Publishing and chess would not seem obvious soulmates, but they share much in common.
Like chess masters, publishers almost never make a quick strike that leads to victory. It’s possible to win chess in as few as two moves, though most tournaments last much longer.
At the London Book Fair earlier this month, the reputations of many publishers exhibiting may have rested on foundations that are decades, even centuries old. But this is 2017, and resting anywhere or on anything is no longer a reliable business strategy. In the dynamic open access publishing environment, especially, nothing stands still for long.
Like chess, CCC’s Christopher Kenneally noted for an SRO audience at an OA forum, the winning move for open access requires a thoughtful strategy. He spoke with a panel including —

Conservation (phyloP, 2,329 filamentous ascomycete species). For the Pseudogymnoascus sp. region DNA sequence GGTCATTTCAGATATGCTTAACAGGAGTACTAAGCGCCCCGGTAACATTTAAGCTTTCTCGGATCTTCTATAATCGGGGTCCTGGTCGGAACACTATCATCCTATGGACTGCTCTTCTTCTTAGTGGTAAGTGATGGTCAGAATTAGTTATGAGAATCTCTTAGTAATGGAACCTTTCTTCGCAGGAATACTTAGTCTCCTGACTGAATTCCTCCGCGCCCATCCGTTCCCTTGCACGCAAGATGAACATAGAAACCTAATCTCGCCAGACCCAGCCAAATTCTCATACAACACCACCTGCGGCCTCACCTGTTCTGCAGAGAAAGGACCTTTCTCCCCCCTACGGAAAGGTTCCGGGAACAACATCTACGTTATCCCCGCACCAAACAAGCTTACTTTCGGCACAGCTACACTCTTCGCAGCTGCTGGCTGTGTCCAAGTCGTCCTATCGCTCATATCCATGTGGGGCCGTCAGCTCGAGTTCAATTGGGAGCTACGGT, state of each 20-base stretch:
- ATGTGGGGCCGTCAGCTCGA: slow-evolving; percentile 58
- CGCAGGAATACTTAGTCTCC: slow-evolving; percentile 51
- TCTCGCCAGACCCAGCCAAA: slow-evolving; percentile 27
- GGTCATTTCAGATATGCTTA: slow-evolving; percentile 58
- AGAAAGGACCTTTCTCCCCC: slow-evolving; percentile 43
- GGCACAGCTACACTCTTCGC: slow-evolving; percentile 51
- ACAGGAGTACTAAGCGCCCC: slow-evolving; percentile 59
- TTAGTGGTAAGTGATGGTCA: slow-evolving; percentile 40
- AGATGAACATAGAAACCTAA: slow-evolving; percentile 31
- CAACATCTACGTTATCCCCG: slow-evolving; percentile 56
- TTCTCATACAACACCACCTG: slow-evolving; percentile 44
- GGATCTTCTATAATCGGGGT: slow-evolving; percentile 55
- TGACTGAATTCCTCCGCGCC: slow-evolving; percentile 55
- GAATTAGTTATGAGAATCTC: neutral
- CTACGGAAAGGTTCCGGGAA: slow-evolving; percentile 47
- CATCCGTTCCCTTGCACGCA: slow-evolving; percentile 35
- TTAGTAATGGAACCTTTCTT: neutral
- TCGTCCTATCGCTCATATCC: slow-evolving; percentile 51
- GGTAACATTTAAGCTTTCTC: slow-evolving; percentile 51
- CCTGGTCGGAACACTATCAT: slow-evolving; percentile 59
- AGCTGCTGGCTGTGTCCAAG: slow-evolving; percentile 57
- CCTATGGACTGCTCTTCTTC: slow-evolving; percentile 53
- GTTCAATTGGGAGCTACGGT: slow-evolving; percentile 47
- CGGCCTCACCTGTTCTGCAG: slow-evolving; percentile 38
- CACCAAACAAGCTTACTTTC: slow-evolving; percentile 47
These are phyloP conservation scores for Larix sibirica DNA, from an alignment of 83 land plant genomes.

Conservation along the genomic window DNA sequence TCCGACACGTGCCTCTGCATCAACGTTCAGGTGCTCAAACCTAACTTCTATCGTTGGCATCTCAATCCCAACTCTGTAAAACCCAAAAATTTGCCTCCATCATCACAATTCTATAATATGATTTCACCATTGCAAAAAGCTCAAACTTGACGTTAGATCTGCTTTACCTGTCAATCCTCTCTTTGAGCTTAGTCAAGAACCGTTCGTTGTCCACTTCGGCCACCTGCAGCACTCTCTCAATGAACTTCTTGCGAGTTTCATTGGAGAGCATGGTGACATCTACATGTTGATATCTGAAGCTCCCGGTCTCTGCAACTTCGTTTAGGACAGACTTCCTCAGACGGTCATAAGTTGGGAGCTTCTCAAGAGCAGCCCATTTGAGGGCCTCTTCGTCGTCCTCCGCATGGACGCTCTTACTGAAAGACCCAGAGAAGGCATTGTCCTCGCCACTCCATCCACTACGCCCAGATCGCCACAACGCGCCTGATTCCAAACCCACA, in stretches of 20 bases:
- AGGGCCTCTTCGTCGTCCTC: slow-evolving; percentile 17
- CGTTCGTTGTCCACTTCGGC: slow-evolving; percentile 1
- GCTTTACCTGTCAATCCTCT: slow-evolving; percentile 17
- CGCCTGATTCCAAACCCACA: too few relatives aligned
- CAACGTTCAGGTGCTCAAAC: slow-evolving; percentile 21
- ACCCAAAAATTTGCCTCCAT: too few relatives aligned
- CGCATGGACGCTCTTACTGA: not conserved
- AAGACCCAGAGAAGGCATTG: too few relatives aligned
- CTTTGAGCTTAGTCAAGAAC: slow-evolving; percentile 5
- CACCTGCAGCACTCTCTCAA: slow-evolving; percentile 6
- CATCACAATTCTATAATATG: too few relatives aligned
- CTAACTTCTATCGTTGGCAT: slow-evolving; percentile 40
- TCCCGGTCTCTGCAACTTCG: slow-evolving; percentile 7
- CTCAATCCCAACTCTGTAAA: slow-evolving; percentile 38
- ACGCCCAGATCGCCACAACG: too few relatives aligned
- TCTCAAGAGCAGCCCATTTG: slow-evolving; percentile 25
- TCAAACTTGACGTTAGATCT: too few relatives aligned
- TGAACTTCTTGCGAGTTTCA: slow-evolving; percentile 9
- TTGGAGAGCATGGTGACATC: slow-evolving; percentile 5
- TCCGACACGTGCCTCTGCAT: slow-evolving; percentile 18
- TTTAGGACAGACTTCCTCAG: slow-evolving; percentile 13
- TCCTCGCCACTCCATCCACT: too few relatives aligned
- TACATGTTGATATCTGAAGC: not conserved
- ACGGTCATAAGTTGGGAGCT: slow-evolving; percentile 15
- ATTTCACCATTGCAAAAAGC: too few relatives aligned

- Caroline Burley, Journals Operations Manager, Publishing Services & Production, for the Royal Society of Chemistry.
- David Prosser, the Executive Director of RLUK, the representative body for the UK’s leading research libraries.
- Brett Rubinstein, Head of Business Development and Europe/Middle East/Africa (EMEA) Sales at IOP Publishing, a leading scientific society promoting physics and with a worldwide membership of around 50,000.
- Amanda Ward, Head of Program Management for the Open Research Group Business Operations at Springer Nature.